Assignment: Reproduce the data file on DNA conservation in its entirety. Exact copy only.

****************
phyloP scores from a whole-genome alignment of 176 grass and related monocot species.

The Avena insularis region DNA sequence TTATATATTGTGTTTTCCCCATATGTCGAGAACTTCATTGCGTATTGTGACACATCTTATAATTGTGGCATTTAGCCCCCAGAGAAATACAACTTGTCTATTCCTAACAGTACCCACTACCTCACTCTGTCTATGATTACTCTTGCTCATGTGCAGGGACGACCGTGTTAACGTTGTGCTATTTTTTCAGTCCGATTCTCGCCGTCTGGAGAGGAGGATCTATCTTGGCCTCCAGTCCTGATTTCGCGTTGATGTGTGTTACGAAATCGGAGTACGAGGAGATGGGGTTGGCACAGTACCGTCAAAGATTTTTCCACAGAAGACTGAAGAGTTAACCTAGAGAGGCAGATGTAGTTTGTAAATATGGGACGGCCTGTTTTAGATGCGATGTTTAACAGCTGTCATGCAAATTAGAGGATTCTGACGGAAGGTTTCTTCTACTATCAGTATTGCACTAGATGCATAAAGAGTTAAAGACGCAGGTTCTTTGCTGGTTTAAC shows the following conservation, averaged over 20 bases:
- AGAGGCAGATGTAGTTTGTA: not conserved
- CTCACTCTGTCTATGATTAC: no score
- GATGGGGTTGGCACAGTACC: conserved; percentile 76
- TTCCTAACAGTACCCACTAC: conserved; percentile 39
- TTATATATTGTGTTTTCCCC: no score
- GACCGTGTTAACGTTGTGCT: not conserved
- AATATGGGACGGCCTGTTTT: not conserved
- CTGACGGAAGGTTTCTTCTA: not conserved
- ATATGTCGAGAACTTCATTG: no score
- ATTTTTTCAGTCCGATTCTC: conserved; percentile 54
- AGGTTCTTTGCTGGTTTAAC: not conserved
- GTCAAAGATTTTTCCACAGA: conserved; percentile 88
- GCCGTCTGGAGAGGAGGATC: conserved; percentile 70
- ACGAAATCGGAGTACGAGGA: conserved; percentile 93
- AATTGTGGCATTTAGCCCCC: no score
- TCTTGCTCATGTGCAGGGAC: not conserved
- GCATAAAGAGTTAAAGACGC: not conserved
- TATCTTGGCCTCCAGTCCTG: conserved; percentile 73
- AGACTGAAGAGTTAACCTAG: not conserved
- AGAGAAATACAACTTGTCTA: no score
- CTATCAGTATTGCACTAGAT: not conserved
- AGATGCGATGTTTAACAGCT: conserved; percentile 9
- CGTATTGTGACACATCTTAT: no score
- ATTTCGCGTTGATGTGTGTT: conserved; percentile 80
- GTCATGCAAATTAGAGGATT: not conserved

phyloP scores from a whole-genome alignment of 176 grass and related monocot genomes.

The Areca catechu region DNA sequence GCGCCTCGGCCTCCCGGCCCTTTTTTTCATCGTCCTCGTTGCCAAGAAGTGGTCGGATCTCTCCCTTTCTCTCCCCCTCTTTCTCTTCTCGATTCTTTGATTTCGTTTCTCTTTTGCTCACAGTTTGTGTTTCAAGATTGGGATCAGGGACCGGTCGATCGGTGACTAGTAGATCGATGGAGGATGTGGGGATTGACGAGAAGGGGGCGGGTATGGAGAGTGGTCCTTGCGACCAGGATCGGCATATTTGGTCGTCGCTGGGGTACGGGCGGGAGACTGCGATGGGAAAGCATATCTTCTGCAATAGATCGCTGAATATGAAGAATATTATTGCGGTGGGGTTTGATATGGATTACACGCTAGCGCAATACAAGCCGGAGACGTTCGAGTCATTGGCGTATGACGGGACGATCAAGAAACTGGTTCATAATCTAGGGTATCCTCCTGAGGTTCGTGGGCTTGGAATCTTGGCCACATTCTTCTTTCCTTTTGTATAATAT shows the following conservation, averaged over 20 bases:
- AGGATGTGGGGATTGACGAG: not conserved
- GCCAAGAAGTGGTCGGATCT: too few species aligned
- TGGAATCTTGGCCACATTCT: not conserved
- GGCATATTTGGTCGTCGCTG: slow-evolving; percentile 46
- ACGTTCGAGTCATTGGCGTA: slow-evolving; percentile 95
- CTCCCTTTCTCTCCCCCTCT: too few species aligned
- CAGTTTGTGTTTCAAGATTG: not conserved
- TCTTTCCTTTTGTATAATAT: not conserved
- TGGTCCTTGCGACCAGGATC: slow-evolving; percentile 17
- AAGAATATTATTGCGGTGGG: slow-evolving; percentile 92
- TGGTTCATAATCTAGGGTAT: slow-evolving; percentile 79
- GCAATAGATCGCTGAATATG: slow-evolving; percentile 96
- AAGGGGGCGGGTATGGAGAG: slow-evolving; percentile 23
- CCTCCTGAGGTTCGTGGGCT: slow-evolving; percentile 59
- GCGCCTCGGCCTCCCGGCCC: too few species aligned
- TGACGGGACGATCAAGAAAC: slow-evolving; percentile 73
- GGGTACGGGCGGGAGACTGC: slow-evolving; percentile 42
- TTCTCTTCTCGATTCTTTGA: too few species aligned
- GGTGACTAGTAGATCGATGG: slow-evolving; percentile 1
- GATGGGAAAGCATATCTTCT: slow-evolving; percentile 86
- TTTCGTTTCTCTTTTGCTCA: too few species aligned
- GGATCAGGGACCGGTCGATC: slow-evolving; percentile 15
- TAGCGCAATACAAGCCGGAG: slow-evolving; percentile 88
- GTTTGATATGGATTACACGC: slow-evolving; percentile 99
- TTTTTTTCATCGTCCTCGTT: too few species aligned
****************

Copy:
phyloP scores from a whole-genome alignment of 176 grass and related monocot species.

The Avena insularis region DNA sequence TTATATATTGTGTTTTCCCCATATGTCGAGAACTTCATTGCGTATTGTGACACATCTTATAATTGTGGCATTTAGCCCCCAGAGAAATACAACTTGTCTATTCCTAACAGTACCCACTACCTCACTCTGTCTATGATTACTCTTGCTCATGTGCAGGGACGACCGTGTTAACGTTGTGCTATTTTTTCAGTCCGATTCTCGCCGTCTGGAGAGGAGGATCTATCTTGGCCTCCAGTCCTGATTTCGCGTTGATGTGTGTTACGAAATCGGAGTACGAGGAGATGGGGTTGGCACAGTACCGTCAAAGATTTTTCCACAGAAGACTGAAGAGTTAACCTAGAGAGGCAGATGTAGTTTGTAAATATGGGACGGCCTGTTTTAGATGCGATGTTTAACAGCTGTCATGCAAATTAGAGGATTCTGACGGAAGGTTTCTTCTACTATCAGTATTGCACTAGATGCATAAAGAGTTAAAGACGCAGGTTCTTTGCTGGTTTAAC shows the following conservation, averaged over 20 bases:
- AGAGGCAGATGTAGTTTGTA: not conserved
- CTCACTCTGTCTATGATTAC: no score
- GATGGGGTTGGCACAGTACC: conserved; percentile 76
- TTCCTAACAGTACCCACTAC: conserved; percentile 39
- TTATATATTGTGTTTTCCCC: no score
- GACCGTGTTAACGTTGTGCT: not conserved
- AATATGGGACGGCCTGTTTT: not conserved
- CTGACGGAAGGTTTCTTCTA: not conserved
- ATATGTCGAGAACTTCATTG: no score
- ATTTTTTCAGTCCGATTCTC: conserved; percentile 54
- AGGTTCTTTGCTGGTTTAAC: not conserved
- GTCAAAGATTTTTCCACAGA: conserved; percentile 88
- GCCGTCTGGAGAGGAGGATC: conserved; percentile 70
- ACGAAATCGGAGTACGAGGA: conserved; percentile 93
- AATTGTGGCATTTAGCCCCC: no score
- TCTTGCTCATGTGCAGGGAC: not conserved
- GCATAAAGAGTTAAAGACGC: not conserved
- TATCTTGGCCTCCAGTCCTG: conserved; percentile 73
- AGACTGAAGAGTTAACCTAG: not conserved
- AGAGAAATACAACTTGTCTA: no score
- CTATCAGTATTGCACTAGAT: not conserved
- AGATGCGATGTTTAACAGCT: conserved; percentile 9
- CGTATTGTGACACATCTTAT: no score
- ATTTCGCGTTGATGTGTGTT: conserved; percentile 80
- GTCATGCAAATTAGAGGATT: not conserved

phyloP scores from a whole-genome alignment of 176 grass and related monocot genomes.

The Areca catechu region DNA sequence GCGCCTCGGCCTCCCGGCCCTTTTTTTCATCGTCCTCGTTGCCAAGAAGTGGTCGGATCTCTCCCTTTCTCTCCCCCTCTTTCTCTTCTCGATTCTTTGATTTCGTTTCTCTTTTGCTCACAGTTTGTGTTTCAAGATTGGGATCAGGGACCGGTCGATCGGTGACTAGTAGATCGATGGAGGATGTGGGGATTGACGAGAAGGGGGCGGGTATGGAGAGTGGTCCTTGCGACCAGGATCGGCATATTTGGTCGTCGCTGGGGTACGGGCGGGAGACTGCGATGGGAAAGCATATCTTCTGCAATAGATCGCTGAATATGAAGAATATTATTGCGGTGGGGTTTGATATGGATTACACGCTAGCGCAATACAAGCCGGAGACGTTCGAGTCATTGGCGTATGACGGGACGATCAAGAAACTGGTTCATAATCTAGGGTATCCTCCTGAGGTTCGTGGGCTTGGAATCTTGGCCACATTCTTCTTTCCTTTTGTATAATAT shows the following conservation, averaged over 20 bases:
- AGGATGTGGGGATTGACGAG: not conserved
- GCCAAGAAGTGGTCGGATCT: too few species aligned
- TGGAATCTTGGCCACATTCT: not conserved
- GGCATATTTGGTCGTCGCTG: slow-evolving; percentile 46
- ACGTTCGAGTCATTGGCGTA: slow-evolving; percentile 95
- CTCCCTTTCTCTCCCCCTCT: too few species aligned
- CAGTTTGTGTTTCAAGATTG: not conserved
- TCTTTCCTTTTGTATAATAT: not conserved
- TGGTCCTTGCGACCAGGATC: slow-evolving; percentile 17
- AAGAATATTATTGCGGTGGG: slow-evolving; percentile 92
- TGGTTCATAATCTAGGGTAT: slow-evolving; percentile 79
- GCAATAGATCGCTGAATATG: slow-evolving; percentile 96
- AAGGGGGCGGGTATGGAGAG: slow-evolving; percentile 23
- CCTCCTGAGGTTCGTGGGCT: slow-evolving; percentile 59
- GCGCCTCGGCCTCCCGGCCC: too few species aligned
- TGACGGGACGATCAAGAAAC: slow-evolving; percentile 73
- GGGTACGGGCGGGAGACTGC: slow-evolving; percentile 42
- TTCTCTTCTCGATTCTTTGA: too few species aligned
- GGTGACTAGTAGATCGATGG: slow-evolving; percentile 1
- GATGGGAAAGCATATCTTCT: slow-evolving; percentile 86
- TTTCGTTTCTCTTTTGCTCA: too few species aligned
- GGATCAGGGACCGGTCGATC: slow-evolving; percentile 15
- TAGCGCAATACAAGCCGGAG: slow-evolving; percentile 88
- GTTTGATATGGATTACACGC: slow-evolving; percentile 99
- TTTTTTTCATCGTCCTCGTT: too few species aligned